So this is the story of the exploits of a close-knit, multiracial group of employees that commiserate at the status society has imposed on them, proud men forced to work at a meaningless job for meager pay. Enter the new guy, this tale is told through his eyes.

Mistletoe & wine

Day 400 - Sydney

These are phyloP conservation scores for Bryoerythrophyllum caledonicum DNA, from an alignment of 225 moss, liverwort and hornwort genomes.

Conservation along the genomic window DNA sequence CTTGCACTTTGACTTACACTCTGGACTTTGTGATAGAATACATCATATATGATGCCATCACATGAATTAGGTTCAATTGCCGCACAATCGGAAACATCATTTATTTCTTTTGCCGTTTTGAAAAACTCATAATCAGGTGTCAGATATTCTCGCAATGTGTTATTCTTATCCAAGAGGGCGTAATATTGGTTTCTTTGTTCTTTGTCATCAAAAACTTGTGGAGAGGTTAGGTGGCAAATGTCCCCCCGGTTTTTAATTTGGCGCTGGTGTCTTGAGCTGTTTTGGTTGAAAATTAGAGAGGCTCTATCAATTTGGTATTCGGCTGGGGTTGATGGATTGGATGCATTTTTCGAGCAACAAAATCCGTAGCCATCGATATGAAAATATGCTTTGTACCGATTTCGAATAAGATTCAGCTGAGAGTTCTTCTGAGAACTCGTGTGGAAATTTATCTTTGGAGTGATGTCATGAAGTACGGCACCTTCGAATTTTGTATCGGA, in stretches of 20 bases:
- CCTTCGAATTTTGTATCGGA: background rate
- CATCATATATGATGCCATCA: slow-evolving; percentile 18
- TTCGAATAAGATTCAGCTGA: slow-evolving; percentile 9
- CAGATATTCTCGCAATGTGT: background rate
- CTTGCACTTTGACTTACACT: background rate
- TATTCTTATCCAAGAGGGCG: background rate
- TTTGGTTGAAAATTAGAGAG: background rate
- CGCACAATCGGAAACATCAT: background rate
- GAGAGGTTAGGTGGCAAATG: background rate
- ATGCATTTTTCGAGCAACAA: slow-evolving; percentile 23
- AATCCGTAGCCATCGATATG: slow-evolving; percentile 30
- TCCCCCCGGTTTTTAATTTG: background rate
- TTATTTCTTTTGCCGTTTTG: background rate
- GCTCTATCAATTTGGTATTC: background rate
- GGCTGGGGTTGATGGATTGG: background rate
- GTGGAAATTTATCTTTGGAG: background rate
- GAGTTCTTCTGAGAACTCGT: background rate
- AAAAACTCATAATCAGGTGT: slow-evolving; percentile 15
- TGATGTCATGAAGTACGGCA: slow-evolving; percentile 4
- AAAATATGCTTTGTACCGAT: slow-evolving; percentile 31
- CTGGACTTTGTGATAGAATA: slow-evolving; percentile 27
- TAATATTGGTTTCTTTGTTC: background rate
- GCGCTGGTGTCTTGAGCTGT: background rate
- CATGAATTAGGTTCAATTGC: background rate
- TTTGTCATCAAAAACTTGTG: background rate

My list of favorite cities reads like the signage above an international fashion store or perfumery - London, Paris, New So the latter is somewhat incongruous but here I was carried back across the country on the wings of fond remembrance and affection. I was on a high, in my mind (a fertile, febrile place) returning like a conquering hero. Flushed with western success life seemed a simpler game or if not simpler then one at which I was now more adept. I'd taken a room in Coogee for a couple of weeks and its streets (street) and bars (bar) held happy memories. Amy and Laura were my temporary flatmates, Jeanette, being away for Christmas, was the other resident whose room I had taken. I went directly from the airport to CBH not even stopping to dump my bags. Amy and Jayne were back from their tomato farming and familiar faces were there in force. Christmas is an understated affair in Australia, they don't go in for the cold, dark days broken by warm light seeping from shop windows and twinkling off decorations that I missed from my chocolate box memories of home. And home is where the period would have been spent had I the financial wherewithal. As it was it would be my second consecutive Christmas out of the old country, hopefully there won't be a third. Life In Sydney was much the same as before and yet also tragically different. Me and the girls had the eve in an Irish pub with an obligatory nightcap at CBH. Christmas morning, a little gift giving and receiving (more the latter on my part) at Kirsty and Ferris' flat in which the girls were staying and then I went back to mine for a collective dinner with Amy, Laura and friends. The climate had made a decent effort to allay any homesickness and steadily threw down rain all day. My new flatmates would not be deterred from Christmas on the beach though and headed down with umbrellas and festive bikinis. I rejoined with A&J for a cup of mulled wine in the afternoon. Actually if I recall correctly it wasn't mulled wine, it was gallons of beer. Having said that the memory of much escapes me but we ended up at Morooka (home of several friends in Coogee) for more drinks and dancing before finally making it to the beach for a early hours swim in our underwear, a heady sight to be sure. As the sun rose on boxing day the girls pushed me home in a shopping trolley, my wallet, sadly, stayed on the beach. The messiness of festivities over I knuckled down to finding work, reasoning that my prior success would stand me in good stead. There was no anticipation of the difficulties that lay in this endeavour. I was also shortly to be homeless due to Jeanette's return. Handily Laura would soon be away for 2 weeks herself opening up a vacancy in her room but there was a few days gap between the coming and going. Rather than a hostel I opted to crash with Amy and Jayne who were now living up in Bondi Junction. Their flatmates had disappeared just before Christmas to where we knew not and were back we knew not when. The door opened one evening just before New Year and they entered with two friends and a notable disinclination to speak to us. Seven barely acquainted people crammed into a 2 bed flat made for an awkward few days! Sydney is a city famed for the way they see in the New Year with their spectacular fireworks launched from the harbour bridge, it would be a good bucket list tick. A few of us setup in a park in Balmain to ensure a good view. And spectacular they were, probably the best display I've ever seen. But my night was barely begun with the gong of midnight. Emily was in Sydney and had urged me to book tickets to a boat trip around the harbour to begin at 4am New Year's day. Without understanding what exactly it entailed but in need of some sort of firm NY plan (this was a couple of weeks previously) I had duly booked. I'd kept a steady hand on my alcohol intake over the evening so had few difficulties making it to Darling Harbour for launch. The next 6 hours passed in a mildly euphoric sway, the dance music suitably ambient and the party in muted pleasure. Everyone stepped blinking off the boat at 10am glazed with sweat from the first sunrise of 2013 but in a happy daze.